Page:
27 So the servants of the householder came and said unto him, Sir, didst not thou sow good seed in thy field? from whence then hath it tares?

Whence hath it tares? This surprises the servants, the preachers, but they do not yet venture to judge, would put the best construction on it, because those profess the Christian name. They speak thus, be cause they wish that all were like-minded everywhere.

28 He said unto them, An enemy hath done this. The servants said unto him, Wilt thou then that we go and gather them up?

An enemy hath done this. This reason he assigns to warn us against the unpleasantness of giving offense to the whole world, who would say, Nothing good comes from the preaching of the gospel. But Christ declares here, that this is not the fault of the doctrine which is pure and salutary; neither is it the fault of the preachers, who use all diligence, that the people may become pious; but that it is the fault of the enemy, the devil. The proverb remains true, that where God establishes a fine, pure church, the devil soon builds a chapel along side of it. Therefore we should be undaunted, and not for sake our office, when we see the tares; but the more earnestly continue to exhort the people, that they be not offended thereby.

From the beginning of the church the heretics were of the opinion that the church must be holy and without sin. Even the servants of the master take offense thereat, because they wish to gather out the tares.

29 But he said, Nay; lest while ye gather up the tares, ye root up also the wheat with them. 30 Let both grow together until the harvest: and in the time of harvest I will say to the reapers, Gather ye together first the tares, and bind them in bundles to burn them: but gather the wheat into my barn.

Let both grow together. These words may be understood in two ways. First, because some among them who might yet be converted, would at the same time be condemned and ruined. Secondly, because as the Church can not be without tares, if we would root out the tares, it would be even as if we would root out the Church. For the fanatics, while they claim to be the genuine wheat and a pure church, manifest with their all too great claim to holiness, that they are no church at all.

Until the harvest. That is, you cannot change this; that belongs to me, I will decide this matter on the future judgment day, when I shall deliver you from this endurance and oppression.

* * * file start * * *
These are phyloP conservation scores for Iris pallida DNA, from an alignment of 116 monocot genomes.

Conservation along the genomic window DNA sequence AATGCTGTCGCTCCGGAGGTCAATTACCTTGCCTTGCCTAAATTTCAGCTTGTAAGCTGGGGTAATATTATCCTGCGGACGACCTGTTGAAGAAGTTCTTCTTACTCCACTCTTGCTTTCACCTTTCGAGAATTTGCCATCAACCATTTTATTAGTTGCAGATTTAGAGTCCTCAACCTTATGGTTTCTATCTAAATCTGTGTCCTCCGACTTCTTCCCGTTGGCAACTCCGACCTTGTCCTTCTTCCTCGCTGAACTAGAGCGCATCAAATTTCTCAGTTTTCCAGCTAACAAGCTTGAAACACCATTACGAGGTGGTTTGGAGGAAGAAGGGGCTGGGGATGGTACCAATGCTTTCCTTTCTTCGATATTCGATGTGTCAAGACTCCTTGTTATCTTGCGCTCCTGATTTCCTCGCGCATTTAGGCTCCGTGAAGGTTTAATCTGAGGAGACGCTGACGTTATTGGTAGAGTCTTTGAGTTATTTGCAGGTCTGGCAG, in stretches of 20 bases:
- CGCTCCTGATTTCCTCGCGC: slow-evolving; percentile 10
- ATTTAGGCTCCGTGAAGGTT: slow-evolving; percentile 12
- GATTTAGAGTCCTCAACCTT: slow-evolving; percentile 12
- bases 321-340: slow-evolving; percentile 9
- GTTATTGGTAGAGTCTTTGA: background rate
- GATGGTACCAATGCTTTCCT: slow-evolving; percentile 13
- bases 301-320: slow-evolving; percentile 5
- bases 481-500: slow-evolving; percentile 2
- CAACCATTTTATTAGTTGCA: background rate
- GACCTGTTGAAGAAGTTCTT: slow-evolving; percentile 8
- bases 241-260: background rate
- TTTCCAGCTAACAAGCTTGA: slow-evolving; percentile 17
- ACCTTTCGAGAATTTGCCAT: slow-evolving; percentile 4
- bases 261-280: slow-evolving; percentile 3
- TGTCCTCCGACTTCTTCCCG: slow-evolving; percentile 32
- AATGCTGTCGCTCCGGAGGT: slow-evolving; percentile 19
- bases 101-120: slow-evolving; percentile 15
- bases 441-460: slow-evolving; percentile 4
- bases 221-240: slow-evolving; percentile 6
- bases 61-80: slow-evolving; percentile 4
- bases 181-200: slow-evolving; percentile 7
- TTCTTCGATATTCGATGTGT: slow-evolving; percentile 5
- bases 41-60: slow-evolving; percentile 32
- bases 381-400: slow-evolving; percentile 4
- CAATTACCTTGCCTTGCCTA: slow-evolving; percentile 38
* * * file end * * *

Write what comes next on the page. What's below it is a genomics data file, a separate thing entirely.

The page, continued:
Let both. By this word he does not confirm or sanction them (the pope and others) but it is a word by which he would comfort and exhort us to patience. See Matthew 15:14; 8:22.

Grow. He does not say that we should sow or cultivate tares; but he says, the tares are sown by the enemy, while the people slept. From this it does not follow that we should with open eyes permit the tares to be sown, when we could easily prevent it.

The power to discipline or excommunicate the sinner has not been taken from the Church. For the Lord speaks in this passage of such an out-rooting, which is done by the sword. We must deal here with God’s word, for thus it goes in these matters, that he who errs today, may come first tomorrow. If Matthew, whilst he was yet a publican, and Paul, whilst he was in the act of persecuting the Christians, had been killed, then the wheat which grew after they were converted, would also have been rooted out.

Do thou, minister or preacher, faithfully attend to the duties of thine office; suffer not thy pure faith, profession and Christian life to be taken from thee, or be hindered; if there is no other remedy, then openly excommunicate such people, heretics and false Christians, that every one may know them to be dangerous tares and avoid them (Titus 3:10) check and prohibit them, that they do not intrude themselves and presume to preach.

The other question is, Shall the worldly government suppress the heretics by the sword? Answer: This passage requires no more, than that this Lord’s Servants shall not pull out the tares themselves; they shall not use the sword, for God has not given it to them, but he has given it to the worldly government. Where such incendiary teachers (not heretics in general) will not be advised and will not desist from their preaching, the government may rightly interfere.

Luther’s Explanatory Notes on the Gospels, pp. 78-80.